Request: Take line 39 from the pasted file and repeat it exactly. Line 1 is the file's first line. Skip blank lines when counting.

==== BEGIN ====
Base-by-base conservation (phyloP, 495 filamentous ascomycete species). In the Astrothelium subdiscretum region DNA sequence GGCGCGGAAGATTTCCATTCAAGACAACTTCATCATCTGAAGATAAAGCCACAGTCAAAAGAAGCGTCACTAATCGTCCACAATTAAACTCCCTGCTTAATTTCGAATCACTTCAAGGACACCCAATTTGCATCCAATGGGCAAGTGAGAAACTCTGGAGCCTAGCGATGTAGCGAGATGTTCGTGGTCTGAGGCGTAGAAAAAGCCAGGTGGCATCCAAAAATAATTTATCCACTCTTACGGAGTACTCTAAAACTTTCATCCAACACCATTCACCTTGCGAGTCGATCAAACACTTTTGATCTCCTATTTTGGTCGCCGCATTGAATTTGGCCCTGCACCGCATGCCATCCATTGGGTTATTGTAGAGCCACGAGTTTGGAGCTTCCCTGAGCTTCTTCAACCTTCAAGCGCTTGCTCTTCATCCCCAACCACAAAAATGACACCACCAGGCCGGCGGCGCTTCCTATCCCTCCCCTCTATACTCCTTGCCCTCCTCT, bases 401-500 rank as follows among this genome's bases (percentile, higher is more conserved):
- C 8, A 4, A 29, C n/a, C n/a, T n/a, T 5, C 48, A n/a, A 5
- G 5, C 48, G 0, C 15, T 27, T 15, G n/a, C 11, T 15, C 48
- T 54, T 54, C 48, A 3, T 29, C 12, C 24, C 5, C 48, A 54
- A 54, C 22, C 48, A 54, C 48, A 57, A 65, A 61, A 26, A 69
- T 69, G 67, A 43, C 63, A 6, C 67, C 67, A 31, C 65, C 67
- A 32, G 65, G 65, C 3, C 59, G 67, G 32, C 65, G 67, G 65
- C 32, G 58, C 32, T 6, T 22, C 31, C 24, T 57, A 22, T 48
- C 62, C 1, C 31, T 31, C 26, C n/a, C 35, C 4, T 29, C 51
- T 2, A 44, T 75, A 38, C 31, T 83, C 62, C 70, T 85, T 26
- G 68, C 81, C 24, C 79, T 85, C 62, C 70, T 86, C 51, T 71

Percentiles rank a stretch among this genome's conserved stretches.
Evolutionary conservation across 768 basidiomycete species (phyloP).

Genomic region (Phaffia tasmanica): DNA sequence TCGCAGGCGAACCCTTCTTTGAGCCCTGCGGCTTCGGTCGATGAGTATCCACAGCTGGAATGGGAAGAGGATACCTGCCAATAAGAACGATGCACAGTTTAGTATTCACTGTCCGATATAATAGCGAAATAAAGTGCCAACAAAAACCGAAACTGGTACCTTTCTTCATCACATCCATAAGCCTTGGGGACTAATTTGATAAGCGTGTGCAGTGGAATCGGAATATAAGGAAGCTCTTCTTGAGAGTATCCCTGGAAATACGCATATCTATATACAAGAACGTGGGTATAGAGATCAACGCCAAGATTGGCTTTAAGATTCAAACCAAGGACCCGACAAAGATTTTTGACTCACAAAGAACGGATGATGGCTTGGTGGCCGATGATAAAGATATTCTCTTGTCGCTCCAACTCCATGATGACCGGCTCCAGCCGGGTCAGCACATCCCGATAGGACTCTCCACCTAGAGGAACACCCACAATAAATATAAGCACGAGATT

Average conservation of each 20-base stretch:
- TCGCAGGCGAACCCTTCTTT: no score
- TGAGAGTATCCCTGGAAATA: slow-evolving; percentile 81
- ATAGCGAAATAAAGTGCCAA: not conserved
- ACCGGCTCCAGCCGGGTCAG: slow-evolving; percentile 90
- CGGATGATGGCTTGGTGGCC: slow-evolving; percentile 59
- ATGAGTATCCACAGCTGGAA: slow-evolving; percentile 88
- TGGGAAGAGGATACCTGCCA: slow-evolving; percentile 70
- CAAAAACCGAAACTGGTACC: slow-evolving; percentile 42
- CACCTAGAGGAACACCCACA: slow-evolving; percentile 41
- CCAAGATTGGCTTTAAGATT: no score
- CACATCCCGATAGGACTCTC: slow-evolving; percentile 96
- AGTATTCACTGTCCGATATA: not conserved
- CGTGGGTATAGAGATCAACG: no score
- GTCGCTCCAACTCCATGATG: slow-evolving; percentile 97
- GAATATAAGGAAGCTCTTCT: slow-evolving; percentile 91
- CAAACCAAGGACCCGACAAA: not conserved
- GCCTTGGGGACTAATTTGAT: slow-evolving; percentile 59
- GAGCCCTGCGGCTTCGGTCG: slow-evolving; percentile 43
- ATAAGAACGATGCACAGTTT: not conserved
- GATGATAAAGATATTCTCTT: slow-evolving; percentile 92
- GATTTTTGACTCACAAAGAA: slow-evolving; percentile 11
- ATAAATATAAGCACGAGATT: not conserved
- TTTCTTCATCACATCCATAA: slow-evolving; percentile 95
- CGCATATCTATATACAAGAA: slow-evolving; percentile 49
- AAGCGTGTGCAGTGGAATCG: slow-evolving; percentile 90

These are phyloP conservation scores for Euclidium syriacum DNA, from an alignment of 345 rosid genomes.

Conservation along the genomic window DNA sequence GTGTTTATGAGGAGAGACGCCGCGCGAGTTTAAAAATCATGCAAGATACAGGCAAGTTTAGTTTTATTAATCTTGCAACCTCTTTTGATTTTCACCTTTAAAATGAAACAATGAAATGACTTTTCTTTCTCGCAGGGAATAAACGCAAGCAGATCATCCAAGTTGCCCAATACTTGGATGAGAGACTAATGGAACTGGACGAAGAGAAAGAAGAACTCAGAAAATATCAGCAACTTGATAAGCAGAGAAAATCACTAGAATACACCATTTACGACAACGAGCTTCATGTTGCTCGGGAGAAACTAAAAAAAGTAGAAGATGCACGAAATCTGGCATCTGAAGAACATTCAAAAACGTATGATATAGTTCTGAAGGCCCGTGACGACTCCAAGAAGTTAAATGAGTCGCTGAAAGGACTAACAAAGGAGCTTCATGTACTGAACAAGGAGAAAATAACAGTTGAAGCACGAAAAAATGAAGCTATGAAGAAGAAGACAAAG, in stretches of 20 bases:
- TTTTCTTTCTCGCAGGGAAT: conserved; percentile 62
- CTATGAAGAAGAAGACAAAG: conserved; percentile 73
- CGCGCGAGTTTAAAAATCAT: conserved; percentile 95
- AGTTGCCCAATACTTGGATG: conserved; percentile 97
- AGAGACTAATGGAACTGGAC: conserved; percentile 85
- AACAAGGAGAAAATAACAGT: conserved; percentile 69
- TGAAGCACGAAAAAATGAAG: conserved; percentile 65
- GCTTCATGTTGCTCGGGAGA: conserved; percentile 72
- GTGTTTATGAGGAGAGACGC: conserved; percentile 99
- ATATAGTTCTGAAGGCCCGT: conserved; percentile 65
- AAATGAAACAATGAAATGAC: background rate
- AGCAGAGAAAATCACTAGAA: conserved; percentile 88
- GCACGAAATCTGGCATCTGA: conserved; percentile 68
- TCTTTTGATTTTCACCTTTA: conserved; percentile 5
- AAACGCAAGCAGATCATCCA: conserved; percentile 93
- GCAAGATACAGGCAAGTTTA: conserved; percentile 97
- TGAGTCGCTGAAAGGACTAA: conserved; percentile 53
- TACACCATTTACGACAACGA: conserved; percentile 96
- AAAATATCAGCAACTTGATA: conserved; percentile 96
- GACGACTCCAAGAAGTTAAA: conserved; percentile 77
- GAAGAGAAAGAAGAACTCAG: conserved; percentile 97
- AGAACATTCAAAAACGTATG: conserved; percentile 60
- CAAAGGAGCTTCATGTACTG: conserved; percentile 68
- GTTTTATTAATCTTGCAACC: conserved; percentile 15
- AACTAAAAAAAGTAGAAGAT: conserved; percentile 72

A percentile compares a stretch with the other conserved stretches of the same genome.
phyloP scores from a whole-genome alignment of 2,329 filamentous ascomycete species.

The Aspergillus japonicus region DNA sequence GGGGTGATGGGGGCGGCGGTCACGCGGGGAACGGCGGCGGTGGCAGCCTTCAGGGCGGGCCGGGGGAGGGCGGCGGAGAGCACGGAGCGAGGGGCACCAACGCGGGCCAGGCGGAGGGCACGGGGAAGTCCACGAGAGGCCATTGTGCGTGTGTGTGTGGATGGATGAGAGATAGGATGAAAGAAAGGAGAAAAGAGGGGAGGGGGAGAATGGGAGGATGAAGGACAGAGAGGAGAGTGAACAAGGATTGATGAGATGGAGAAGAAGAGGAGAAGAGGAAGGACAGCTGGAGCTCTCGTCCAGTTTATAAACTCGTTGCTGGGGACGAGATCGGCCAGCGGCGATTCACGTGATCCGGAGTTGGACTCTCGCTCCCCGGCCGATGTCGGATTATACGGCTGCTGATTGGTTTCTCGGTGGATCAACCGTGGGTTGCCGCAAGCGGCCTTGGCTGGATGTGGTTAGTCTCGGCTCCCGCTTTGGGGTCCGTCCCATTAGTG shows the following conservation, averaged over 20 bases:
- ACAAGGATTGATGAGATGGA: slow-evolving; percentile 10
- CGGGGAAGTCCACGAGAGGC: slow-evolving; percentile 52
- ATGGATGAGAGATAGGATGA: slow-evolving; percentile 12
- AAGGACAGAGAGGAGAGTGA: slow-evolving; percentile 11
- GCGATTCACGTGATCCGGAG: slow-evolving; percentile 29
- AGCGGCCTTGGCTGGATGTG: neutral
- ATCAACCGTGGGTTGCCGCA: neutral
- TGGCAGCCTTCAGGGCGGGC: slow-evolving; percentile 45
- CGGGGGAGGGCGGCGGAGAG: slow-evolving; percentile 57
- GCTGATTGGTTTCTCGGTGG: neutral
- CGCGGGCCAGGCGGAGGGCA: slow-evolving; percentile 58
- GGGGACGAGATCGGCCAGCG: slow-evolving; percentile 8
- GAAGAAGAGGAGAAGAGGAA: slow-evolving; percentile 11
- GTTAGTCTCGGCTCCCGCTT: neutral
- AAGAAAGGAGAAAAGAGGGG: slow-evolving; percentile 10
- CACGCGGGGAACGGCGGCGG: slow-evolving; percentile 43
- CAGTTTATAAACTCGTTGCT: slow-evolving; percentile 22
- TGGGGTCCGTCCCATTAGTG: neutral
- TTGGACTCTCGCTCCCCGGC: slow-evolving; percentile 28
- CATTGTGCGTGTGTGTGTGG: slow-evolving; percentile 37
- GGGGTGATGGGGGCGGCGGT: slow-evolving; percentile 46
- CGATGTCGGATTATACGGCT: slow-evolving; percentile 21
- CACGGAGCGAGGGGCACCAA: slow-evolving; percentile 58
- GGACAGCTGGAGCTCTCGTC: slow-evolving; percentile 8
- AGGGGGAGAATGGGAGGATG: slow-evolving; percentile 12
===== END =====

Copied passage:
- CGCATATCTATATACAAGAA: slow-evolving; percentile 49